Wednesday, January 22, 2014

The New Normal

Over the weekend, I told my parents a story over Skype and my mom goes “I really hope that you are writing all of this stuff down, it is crazy!” But to me, it has stopped seeming so crazy. Let’s see a few examples:

1. Punctuality. I went to a wedding over the weekend that was supposed to start at 9:30 am. It started at 11:10. If people mean for you to actually be on time, they are known to say “6:30 American,” or my favorite “6:30 Obama.” Sometimes, this whole time thing is still a struggle for me, especially because it is inconsistent: when I start counting on something being late, it starts on time!

Oh yeah, I was a bridesmaid :) 
2. I almost never eat raw vegetables. Whether this is a cultural thing or a “kill all of the germs” thing, I am not sure, but this queen of the baby carrots has yet to see them here.

3. We walk slowly. After four years in New York/thinking I could make it to my class across campus in 6 minutes every day, this also took some adjustment. But when the sun is high, it is just much cooler to stroll along.

4. That being said, it is very rare to go out in the sun. You leave all errands to the non-sunny hours and Haitians will do things like cross the street or huddle in the corner to get in a little bit of shade. People were shocked by how pale I was when I came back for med school interviews… that’s why!

5. Wild things. Once I woke up to a cow mooing right outside of my window. Usually, however, it is to the sounds of chickens or turkeys. Lizards roam the ceiling and if I am a slob who leaves food/wrappers out, my mouse friend comes and reminds me not to do that.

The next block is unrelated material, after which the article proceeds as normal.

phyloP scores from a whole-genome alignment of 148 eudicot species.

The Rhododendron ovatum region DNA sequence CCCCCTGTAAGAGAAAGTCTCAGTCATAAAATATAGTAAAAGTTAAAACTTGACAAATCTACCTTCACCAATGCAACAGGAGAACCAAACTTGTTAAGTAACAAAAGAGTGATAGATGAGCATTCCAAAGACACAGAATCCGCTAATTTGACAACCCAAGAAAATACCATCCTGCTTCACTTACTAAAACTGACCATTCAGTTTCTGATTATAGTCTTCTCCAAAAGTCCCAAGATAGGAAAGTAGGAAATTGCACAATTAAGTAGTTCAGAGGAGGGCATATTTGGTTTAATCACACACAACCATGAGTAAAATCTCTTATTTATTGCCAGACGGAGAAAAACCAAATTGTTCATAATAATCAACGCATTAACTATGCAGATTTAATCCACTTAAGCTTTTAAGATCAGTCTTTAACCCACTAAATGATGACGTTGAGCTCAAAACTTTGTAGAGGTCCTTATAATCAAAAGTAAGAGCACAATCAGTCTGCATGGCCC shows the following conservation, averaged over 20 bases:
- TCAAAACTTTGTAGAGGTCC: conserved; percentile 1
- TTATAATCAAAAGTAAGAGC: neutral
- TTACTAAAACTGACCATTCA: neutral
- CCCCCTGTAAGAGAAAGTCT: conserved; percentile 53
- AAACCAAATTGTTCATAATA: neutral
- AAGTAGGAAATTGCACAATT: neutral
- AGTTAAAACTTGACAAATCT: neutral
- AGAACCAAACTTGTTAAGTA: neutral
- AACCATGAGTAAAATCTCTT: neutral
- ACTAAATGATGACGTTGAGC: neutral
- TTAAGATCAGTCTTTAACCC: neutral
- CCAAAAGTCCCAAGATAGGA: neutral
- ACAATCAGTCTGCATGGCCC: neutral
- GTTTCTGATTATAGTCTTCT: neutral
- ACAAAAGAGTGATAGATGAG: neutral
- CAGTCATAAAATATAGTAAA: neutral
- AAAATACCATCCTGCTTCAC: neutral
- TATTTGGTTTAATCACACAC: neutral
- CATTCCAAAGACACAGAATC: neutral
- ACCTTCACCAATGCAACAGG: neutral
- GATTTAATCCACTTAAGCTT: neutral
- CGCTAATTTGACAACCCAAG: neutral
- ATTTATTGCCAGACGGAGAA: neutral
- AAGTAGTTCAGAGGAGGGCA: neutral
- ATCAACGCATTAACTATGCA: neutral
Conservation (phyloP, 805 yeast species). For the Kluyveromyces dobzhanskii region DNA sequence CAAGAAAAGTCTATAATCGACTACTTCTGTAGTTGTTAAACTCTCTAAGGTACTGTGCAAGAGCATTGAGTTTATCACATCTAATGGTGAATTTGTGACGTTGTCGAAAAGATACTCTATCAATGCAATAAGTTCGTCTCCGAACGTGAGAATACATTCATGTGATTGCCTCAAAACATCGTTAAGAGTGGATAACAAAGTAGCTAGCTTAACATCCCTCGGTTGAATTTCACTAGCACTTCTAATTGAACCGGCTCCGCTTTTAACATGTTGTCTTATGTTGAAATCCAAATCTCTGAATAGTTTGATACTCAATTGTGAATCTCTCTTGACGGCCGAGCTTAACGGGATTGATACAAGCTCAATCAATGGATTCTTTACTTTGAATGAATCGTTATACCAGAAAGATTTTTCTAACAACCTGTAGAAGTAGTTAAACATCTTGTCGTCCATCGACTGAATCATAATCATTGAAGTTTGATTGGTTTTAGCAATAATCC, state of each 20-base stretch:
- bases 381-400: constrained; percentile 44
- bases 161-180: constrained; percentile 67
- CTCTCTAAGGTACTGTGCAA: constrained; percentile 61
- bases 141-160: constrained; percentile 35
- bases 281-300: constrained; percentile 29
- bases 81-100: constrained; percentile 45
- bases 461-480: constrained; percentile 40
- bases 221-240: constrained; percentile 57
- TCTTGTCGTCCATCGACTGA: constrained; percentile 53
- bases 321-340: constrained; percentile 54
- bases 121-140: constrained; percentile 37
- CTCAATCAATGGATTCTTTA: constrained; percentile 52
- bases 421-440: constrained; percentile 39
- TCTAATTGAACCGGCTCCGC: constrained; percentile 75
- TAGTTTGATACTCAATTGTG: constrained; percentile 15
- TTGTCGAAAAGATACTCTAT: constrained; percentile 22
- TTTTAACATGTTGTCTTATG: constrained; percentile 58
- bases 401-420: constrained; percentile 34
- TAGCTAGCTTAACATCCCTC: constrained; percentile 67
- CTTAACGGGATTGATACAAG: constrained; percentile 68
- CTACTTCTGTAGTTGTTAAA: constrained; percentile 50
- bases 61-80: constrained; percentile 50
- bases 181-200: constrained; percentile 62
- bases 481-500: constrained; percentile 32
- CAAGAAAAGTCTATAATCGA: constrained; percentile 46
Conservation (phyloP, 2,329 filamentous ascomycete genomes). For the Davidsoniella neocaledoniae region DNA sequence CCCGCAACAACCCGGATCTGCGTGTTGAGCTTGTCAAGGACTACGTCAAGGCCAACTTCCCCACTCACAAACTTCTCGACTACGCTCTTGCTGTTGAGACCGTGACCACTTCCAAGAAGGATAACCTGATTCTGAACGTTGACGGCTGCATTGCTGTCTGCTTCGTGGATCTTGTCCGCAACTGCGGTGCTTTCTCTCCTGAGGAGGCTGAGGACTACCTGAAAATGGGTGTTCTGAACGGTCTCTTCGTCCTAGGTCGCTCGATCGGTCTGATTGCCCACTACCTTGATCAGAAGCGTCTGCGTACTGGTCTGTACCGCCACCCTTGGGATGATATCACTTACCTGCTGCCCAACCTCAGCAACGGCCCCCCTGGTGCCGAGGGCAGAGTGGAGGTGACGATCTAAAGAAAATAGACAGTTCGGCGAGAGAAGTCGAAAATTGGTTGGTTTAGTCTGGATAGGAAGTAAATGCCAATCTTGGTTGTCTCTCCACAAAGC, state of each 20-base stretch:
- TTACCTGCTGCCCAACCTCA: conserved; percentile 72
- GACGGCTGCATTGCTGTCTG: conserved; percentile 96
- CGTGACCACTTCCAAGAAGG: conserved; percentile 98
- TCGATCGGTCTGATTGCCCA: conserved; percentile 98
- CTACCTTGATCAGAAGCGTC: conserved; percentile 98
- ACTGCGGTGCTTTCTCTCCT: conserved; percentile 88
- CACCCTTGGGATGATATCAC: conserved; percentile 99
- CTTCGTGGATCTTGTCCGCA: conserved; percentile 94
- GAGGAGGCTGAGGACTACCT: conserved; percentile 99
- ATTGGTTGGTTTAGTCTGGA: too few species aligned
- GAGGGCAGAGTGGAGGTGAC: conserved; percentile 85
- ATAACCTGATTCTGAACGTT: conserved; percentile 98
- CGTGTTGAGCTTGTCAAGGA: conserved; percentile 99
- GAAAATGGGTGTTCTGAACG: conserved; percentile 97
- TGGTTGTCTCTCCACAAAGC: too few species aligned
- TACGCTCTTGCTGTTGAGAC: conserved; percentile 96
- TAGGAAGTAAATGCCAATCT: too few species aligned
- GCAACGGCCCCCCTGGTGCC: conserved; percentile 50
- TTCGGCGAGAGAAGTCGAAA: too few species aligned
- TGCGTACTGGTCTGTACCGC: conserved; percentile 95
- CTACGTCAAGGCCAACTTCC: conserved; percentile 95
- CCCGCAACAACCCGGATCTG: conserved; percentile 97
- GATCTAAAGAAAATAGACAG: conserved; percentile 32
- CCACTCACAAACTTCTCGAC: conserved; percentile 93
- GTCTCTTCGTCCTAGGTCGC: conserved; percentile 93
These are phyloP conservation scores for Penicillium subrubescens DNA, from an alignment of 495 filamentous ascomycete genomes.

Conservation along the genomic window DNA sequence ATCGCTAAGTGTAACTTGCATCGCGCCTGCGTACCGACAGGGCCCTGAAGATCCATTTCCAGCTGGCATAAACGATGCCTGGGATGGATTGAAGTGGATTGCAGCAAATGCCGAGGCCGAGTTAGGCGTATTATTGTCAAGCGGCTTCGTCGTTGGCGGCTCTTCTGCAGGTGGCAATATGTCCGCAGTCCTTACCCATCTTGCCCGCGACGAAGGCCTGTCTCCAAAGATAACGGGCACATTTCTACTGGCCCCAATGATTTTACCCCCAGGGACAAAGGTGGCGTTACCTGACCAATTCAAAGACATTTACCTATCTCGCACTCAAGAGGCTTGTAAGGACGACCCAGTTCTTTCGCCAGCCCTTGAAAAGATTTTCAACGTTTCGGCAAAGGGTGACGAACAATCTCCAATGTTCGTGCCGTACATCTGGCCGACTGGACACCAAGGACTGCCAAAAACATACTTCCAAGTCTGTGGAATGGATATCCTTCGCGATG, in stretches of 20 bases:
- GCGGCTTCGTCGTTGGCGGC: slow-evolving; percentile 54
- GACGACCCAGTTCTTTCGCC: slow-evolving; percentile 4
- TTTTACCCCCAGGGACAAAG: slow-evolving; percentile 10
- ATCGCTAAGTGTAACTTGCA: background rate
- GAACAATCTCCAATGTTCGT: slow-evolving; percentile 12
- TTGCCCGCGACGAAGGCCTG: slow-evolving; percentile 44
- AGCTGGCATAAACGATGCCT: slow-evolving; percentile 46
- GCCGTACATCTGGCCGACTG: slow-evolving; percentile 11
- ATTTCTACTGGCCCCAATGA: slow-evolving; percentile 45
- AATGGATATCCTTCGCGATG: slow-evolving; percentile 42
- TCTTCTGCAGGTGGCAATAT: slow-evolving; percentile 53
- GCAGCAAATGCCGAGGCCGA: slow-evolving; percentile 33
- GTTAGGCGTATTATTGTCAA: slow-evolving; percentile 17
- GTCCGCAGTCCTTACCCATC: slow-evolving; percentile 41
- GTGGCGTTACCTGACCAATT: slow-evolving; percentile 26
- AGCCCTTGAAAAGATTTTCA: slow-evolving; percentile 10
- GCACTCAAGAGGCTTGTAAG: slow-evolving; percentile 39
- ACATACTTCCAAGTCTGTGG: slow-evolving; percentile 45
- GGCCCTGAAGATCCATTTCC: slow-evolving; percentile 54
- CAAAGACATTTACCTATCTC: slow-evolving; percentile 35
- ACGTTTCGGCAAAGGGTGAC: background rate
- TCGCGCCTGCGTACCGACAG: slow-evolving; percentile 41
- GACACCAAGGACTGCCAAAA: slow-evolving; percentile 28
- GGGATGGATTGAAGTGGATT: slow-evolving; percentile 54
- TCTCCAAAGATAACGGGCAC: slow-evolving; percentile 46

My collection of turkeys. 

6. Being blan. I was in Haiti for three weeks before I saw another white person. If I walk down the street, children yell out “blan” (creole for “white”) or, their favorite English “Hey you.” It is slightly disconcerting at times because all eyes are always on me, but for those of us that love attention, it isn’t necessarily a bad thing. One of the most disconcerting parts about it is that it is sort of an all-access pass. I can enter offices, buildings, airports without a problem while my Haitian friends will be stopped and questions. It is a difficult mark of privilege.

7. We don’t so much have rainy season and wet season here, so much as “it pours in the afternoon” season or “oh crap it is dusty” season. We are definitively in the dust season, which means, though I sweep regularly, (I promise, Mom!) don’t even think about walking barefoot around my room!

8. Being wrong. I am a teacher whose French gets corrected by her students. Shop keepers lecture me on problems with my Creole… in Creole of course. It took me an embarrassingly long time for me to figure out how to flush a toilet with a bucket when visiting people’s houses. Or, my personal favorite, the time I was so excited that I had seen a shooting star that I told some friends about it. They informed me that this is actually an omen of death. Oops.

9. If I call you in America, if I am calling you for a specific reason, the call usually goes “Hey it’s me could you…” Here, this does not fly. We need to go through hello, how are you, how is your family, how was your weekend, it is a beautiful day. Ok now why did you call. And we all know how much I love talking on the phone, especially in a foreign language J

10. People touch a lot. It is not unusual for someone of either sex to grab your hand while you are talking or walking or to have someone’s arm around your shoulder. That being said, a woman’s handshake in Haiti tends to be half a shake… you kind of clutch the other person’s fingers.  

11. It is incredibly loud, all of the time. There are no noise restrictions, so it isn't unusual to hear music blasting from clubs, houses, and churches at any hour of the day or night. Now, with RaRa bands starting to practice for Carnival, it is getting more interesting!

Hmmm I am going 2 for 2 on top X lists as blog posts this year… how long can I keep this up???

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